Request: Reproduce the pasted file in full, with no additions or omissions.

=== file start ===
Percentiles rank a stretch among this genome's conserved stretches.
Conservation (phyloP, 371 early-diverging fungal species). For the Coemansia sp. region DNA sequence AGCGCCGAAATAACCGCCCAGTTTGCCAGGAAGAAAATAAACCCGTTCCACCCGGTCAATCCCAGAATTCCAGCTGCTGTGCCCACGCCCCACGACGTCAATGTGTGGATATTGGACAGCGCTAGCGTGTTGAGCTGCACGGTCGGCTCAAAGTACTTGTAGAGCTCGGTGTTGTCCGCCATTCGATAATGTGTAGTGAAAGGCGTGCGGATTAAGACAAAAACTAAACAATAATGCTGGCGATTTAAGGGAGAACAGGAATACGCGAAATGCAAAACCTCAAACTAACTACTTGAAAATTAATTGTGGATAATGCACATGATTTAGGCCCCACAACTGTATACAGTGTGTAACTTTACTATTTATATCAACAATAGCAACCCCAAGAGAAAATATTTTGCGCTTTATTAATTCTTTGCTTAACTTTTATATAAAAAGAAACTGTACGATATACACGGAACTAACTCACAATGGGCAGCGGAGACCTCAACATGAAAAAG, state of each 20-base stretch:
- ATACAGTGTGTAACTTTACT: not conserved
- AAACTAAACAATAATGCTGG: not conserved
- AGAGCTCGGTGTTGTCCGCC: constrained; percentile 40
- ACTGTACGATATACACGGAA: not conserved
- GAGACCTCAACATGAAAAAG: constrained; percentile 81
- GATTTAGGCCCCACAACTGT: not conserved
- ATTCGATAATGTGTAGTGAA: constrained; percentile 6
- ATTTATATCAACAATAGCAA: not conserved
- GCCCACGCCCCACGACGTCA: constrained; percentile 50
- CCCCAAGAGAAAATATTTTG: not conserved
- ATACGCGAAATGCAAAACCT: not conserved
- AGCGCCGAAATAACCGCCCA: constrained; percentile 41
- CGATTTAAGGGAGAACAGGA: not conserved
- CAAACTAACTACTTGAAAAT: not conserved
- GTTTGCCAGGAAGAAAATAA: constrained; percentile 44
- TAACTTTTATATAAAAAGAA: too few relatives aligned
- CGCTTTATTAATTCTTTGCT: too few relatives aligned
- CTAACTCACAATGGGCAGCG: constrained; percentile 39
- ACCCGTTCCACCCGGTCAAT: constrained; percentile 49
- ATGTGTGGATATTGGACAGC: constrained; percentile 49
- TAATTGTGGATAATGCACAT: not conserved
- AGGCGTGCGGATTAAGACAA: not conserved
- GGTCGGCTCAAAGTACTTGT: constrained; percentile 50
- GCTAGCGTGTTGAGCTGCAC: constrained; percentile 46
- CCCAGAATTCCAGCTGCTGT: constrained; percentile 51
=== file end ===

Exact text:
Percentiles rank a stretch among this genome's conserved stretches.
Conservation (phyloP, 371 early-diverging fungal species). For the Coemansia sp. region DNA sequence AGCGCCGAAATAACCGCCCAGTTTGCCAGGAAGAAAATAAACCCGTTCCACCCGGTCAATCCCAGAATTCCAGCTGCTGTGCCCACGCCCCACGACGTCAATGTGTGGATATTGGACAGCGCTAGCGTGTTGAGCTGCACGGTCGGCTCAAAGTACTTGTAGAGCTCGGTGTTGTCCGCCATTCGATAATGTGTAGTGAAAGGCGTGCGGATTAAGACAAAAACTAAACAATAATGCTGGCGATTTAAGGGAGAACAGGAATACGCGAAATGCAAAACCTCAAACTAACTACTTGAAAATTAATTGTGGATAATGCACATGATTTAGGCCCCACAACTGTATACAGTGTGTAACTTTACTATTTATATCAACAATAGCAACCCCAAGAGAAAATATTTTGCGCTTTATTAATTCTTTGCTTAACTTTTATATAAAAAGAAACTGTACGATATACACGGAACTAACTCACAATGGGCAGCGGAGACCTCAACATGAAAAAG, state of each 20-base stretch:
- ATACAGTGTGTAACTTTACT: not conserved
- AAACTAAACAATAATGCTGG: not conserved
- AGAGCTCGGTGTTGTCCGCC: constrained; percentile 40
- ACTGTACGATATACACGGAA: not conserved
- GAGACCTCAACATGAAAAAG: constrained; percentile 81
- GATTTAGGCCCCACAACTGT: not conserved
- ATTCGATAATGTGTAGTGAA: constrained; percentile 6
- ATTTATATCAACAATAGCAA: not conserved
- GCCCACGCCCCACGACGTCA: constrained; percentile 50
- CCCCAAGAGAAAATATTTTG: not conserved
- ATACGCGAAATGCAAAACCT: not conserved
- AGCGCCGAAATAACCGCCCA: constrained; percentile 41
- CGATTTAAGGGAGAACAGGA: not conserved
- CAAACTAACTACTTGAAAAT: not conserved
- GTTTGCCAGGAAGAAAATAA: constrained; percentile 44
- TAACTTTTATATAAAAAGAA: too few relatives aligned
- CGCTTTATTAATTCTTTGCT: too few relatives aligned
- CTAACTCACAATGGGCAGCG: constrained; percentile 39
- ACCCGTTCCACCCGGTCAAT: constrained; percentile 49
- ATGTGTGGATATTGGACAGC: constrained; percentile 49
- TAATTGTGGATAATGCACAT: not conserved
- AGGCGTGCGGATTAAGACAA: not conserved
- GGTCGGCTCAAAGTACTTGT: constrained; percentile 50
- GCTAGCGTGTTGAGCTGCAC: constrained; percentile 46
- CCCAGAATTCCAGCTGCTGT: constrained; percentile 51